A superposition is as follow: $$ \vert\psi\vert = \alpha\vert 0\rangle + \beta\vert 1\rangle. $$

When we measure a qubit we get either the result 0, with probability $\vert \alpha\vert^{2},$ or the result 1, with probability $\vert \beta\vert^{2}.$ Blockquote

Why does the $\alpha$ have the power $2$ ?


2 Answers 2


Depending on how you are setting up your quantum states, it is usually taken as an axiom of the system that if a state $|\psi\rangle$ is a linear superposition of eigenstates $\{ |e_n\rangle \}$ of some observable where

$$|\psi\rangle = \sum_n \alpha_n |e_i\rangle \ , \ \alpha_n \in \mathbb C \text{ and the coefficients are normalized: } \sum_n |\alpha_n|^2 = 1$$

then when we make a measurement with respect to that observable, the state is observed in state $|e_i\rangle$ with probability $|\alpha_i|^2$. Whatever else the probability is, it cannot be $\alpha_i$, as that is complex. $|\alpha_i|$ is a possible choice. But it will turn out that the mathematics and physics of the model are much more fruitful if we say the probability is $|\alpha_i|^2$.

In other words, it's a model which has made an arbitrary choice about how to interpret it and use it. And it turns out it's a very successful model.

(To be convinced of that last point, keep on using the model in your course or elsewhere!)

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    $\begingroup$ So plz me an example that why using square has the advantages. $\endgroup$
    – Hamit
    Oct 9, 2015 at 19:50
  • $\begingroup$ Mathematical convenience is one advantage: the machinery of Hilbert space is nicely set up to deal with quadratic forms. But the main advantage is that it seems to describe reality, in the sense that it agrees quite well with the results of experiments. $\endgroup$ Oct 9, 2015 at 19:55
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    $\begingroup$ Stern-Gerlach experiment and various variations on it. $\endgroup$ Oct 9, 2015 at 20:07
  • $\begingroup$ @HamedBaghalGhaffari: Whether or not it's an advantage is irrelevant; the reason we use the squares is that this is how the world works; the laws of physics, which are found from experiment, say so. $\endgroup$
    – Javier
    Oct 9, 2015 at 20:11
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    $\begingroup$ I was just about to suggest the Stern-Gerlach experiment. Have a look at this MIT lecture, starting at 39:00, as marked: youtu.be/AX9769eQV24?t=39m1s $\endgroup$
    – Simon S
    Oct 9, 2015 at 20:14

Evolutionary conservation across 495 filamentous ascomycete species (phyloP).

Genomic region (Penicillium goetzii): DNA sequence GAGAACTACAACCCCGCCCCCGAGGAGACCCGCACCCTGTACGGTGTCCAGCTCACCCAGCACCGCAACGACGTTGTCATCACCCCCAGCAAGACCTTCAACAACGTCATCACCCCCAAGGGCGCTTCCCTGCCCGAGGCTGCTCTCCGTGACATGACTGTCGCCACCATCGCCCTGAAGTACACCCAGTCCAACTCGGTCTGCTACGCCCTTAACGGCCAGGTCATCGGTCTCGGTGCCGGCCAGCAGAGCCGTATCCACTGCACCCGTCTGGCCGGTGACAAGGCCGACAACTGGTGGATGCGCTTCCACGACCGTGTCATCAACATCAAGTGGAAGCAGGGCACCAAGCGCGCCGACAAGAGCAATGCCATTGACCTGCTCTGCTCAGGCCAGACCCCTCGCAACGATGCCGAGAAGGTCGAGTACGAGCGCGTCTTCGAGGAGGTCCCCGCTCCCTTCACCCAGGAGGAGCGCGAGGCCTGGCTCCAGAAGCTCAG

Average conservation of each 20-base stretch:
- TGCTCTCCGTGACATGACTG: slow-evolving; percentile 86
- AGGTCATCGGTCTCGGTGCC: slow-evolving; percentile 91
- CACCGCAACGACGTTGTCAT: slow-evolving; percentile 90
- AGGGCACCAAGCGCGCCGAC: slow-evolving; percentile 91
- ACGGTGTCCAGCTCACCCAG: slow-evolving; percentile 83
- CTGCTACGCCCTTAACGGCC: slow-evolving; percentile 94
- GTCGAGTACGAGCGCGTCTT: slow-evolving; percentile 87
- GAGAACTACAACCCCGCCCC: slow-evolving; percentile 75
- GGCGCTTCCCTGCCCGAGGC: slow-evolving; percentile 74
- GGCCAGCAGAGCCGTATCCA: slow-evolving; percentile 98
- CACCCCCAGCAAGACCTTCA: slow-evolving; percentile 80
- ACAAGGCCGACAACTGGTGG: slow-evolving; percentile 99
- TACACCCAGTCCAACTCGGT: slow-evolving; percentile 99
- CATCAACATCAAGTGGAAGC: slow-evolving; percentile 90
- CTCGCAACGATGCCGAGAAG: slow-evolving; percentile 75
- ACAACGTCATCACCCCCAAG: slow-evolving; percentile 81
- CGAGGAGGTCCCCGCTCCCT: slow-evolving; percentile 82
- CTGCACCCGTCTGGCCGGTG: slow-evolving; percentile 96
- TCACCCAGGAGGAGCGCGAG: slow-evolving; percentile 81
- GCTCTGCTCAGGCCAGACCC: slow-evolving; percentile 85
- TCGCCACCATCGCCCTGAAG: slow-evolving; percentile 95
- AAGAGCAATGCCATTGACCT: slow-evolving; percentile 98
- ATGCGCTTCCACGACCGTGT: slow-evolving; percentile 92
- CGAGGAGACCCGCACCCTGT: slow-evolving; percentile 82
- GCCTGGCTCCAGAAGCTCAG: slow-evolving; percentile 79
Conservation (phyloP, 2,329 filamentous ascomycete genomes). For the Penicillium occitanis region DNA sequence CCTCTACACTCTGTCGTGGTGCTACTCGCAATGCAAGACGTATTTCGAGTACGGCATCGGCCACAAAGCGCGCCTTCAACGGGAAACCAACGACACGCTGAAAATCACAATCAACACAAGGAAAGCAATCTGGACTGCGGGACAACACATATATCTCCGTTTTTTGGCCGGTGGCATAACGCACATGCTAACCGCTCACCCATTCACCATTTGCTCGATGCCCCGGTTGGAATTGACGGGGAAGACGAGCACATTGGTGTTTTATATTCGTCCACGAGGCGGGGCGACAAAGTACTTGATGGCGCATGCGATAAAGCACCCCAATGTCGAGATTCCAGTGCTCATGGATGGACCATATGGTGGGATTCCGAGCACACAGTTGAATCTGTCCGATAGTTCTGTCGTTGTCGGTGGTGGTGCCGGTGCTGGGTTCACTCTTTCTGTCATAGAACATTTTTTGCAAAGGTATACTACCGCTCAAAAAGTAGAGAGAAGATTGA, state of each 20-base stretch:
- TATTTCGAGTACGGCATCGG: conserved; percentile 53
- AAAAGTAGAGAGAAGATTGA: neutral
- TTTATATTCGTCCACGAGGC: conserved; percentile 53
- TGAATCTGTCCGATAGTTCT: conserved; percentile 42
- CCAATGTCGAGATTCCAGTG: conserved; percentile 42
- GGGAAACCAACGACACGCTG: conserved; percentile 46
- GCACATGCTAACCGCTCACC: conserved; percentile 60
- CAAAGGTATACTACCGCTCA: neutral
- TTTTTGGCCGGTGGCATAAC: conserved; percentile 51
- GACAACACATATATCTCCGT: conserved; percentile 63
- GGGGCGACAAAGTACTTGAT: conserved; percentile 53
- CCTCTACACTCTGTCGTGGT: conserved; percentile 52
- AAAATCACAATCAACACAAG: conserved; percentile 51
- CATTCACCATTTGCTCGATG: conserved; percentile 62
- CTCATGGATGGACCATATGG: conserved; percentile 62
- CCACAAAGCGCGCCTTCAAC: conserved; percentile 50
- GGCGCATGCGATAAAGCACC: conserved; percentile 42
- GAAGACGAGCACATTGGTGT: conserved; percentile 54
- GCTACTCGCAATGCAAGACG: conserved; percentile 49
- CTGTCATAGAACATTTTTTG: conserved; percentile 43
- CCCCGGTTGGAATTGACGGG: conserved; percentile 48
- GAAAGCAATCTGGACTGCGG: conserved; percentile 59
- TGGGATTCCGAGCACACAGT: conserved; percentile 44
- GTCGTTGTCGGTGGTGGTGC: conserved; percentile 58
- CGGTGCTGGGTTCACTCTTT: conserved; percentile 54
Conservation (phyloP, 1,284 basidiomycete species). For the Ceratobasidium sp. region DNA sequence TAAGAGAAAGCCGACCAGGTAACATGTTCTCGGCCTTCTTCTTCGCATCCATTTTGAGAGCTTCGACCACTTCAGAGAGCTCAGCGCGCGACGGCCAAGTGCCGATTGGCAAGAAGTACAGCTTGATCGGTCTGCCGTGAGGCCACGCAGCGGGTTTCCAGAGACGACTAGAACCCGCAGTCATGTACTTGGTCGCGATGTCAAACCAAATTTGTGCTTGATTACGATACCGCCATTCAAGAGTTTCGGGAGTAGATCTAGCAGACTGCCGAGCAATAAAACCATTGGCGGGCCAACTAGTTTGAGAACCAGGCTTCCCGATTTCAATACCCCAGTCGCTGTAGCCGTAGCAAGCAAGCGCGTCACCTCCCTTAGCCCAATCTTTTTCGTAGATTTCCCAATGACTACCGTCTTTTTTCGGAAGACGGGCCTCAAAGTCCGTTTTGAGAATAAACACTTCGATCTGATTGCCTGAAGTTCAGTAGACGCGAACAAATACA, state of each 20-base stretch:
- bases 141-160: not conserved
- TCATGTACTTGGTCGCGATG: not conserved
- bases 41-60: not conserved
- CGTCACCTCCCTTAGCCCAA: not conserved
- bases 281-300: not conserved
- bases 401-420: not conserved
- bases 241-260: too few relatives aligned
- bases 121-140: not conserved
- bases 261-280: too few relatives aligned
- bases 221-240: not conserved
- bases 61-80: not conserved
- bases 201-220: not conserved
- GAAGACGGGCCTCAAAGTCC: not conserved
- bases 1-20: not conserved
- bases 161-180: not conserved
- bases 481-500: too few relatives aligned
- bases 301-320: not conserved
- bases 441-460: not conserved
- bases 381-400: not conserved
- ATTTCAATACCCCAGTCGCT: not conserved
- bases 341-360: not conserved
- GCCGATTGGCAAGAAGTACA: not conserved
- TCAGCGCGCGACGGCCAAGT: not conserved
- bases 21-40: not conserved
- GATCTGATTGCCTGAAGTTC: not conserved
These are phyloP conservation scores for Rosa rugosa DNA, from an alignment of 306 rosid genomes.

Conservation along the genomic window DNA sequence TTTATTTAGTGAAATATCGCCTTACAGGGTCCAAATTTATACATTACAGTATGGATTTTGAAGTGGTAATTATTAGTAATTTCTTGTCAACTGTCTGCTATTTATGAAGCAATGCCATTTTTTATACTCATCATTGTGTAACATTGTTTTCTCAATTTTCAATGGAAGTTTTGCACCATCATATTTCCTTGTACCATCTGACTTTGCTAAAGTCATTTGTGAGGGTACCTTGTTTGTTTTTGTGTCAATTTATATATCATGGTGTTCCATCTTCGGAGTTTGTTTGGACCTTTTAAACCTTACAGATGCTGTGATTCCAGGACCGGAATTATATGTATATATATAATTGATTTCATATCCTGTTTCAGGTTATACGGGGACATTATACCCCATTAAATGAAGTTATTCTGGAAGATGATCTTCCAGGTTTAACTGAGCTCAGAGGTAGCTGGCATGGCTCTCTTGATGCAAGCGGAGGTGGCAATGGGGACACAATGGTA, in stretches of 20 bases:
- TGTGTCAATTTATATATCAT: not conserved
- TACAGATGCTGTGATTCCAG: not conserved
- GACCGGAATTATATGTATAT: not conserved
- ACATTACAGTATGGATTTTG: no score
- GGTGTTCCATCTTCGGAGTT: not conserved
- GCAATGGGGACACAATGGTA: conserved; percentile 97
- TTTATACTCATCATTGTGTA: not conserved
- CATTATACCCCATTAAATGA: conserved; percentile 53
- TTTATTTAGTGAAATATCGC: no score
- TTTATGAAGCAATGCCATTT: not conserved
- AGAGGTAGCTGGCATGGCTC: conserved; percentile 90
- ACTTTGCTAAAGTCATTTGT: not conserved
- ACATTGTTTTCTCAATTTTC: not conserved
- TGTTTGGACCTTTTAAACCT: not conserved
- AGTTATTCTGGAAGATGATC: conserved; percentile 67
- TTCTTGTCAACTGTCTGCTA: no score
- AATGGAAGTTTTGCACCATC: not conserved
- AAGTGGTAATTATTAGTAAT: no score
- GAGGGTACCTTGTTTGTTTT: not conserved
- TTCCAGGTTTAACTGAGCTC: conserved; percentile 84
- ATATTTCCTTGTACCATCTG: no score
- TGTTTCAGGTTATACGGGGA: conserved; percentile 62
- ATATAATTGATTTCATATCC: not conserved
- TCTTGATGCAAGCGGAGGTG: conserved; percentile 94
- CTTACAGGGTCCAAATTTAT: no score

The reason amplitudes are used, which square to probabilities, instead of using probabilities themselves, is that it lets you have the same probability values with different phases.

This is how we can have both of these amplitude vectors represent a 50% chance of a qubit being true or false: $$1/\sqrt{2}(|0\rangle+|1\rangle)$$ $$1/\sqrt{2}(|0\rangle-|1\rangle)$$

Which is written like this when not using the ket notation:

$$[1/\sqrt{2}, 1/\sqrt{2}]$$ $$[1/\sqrt{2}, -1/\sqrt{2}]$$

Why that is important is because it lets us change the phase without affecting probability. When we combine values, depending on phase, they will either add together, or cancel each other out.

Here they add together: $$[1/\sqrt{2}, 1/\sqrt{2}] + [1/\sqrt{2}, 1/\sqrt{2}] = [\sqrt{2}, \sqrt{2}]$$

And here they cancel out: $$[1/\sqrt{2}, 1/\sqrt{2}] + [1/\sqrt{2}, -1/\sqrt{2}] = [\sqrt{2}, 0]$$

This allows deconstructive interference to happen, which is observable in the real world with experimentation, but is also one of the things that makes quantum computing powerful.

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    $\begingroup$ Sorry! But then $(\sqrt{2})^2+(\sqrt{2})^2=4\neq 1$ so your answer is not working and also what do you exactly mean by adding two qubits? $\endgroup$
    – H.W.
    Oct 19, 2015 at 17:50
  • $\begingroup$ You are correct in that the examples i showed of adding cubits doesn't result in a normalized vector. The point was to just show destructive and constructive interference though. If you want a better example, pass the vector $1/\sqrt{2}(|0\rangle+|1\rangle)$ through a Hadamard gate, and then pass the vector $1/\sqrt{2}(|0\rangle-|1\rangle)$ through and observe the difference. The Hadamard gate is the matrix: $$1/\sqrt{2}\begin{bmatrix} 1 & 1 \\ 1 & -1 \end{bmatrix}$$ $\endgroup$
    – Alan Wolfe
    Oct 19, 2015 at 18:34

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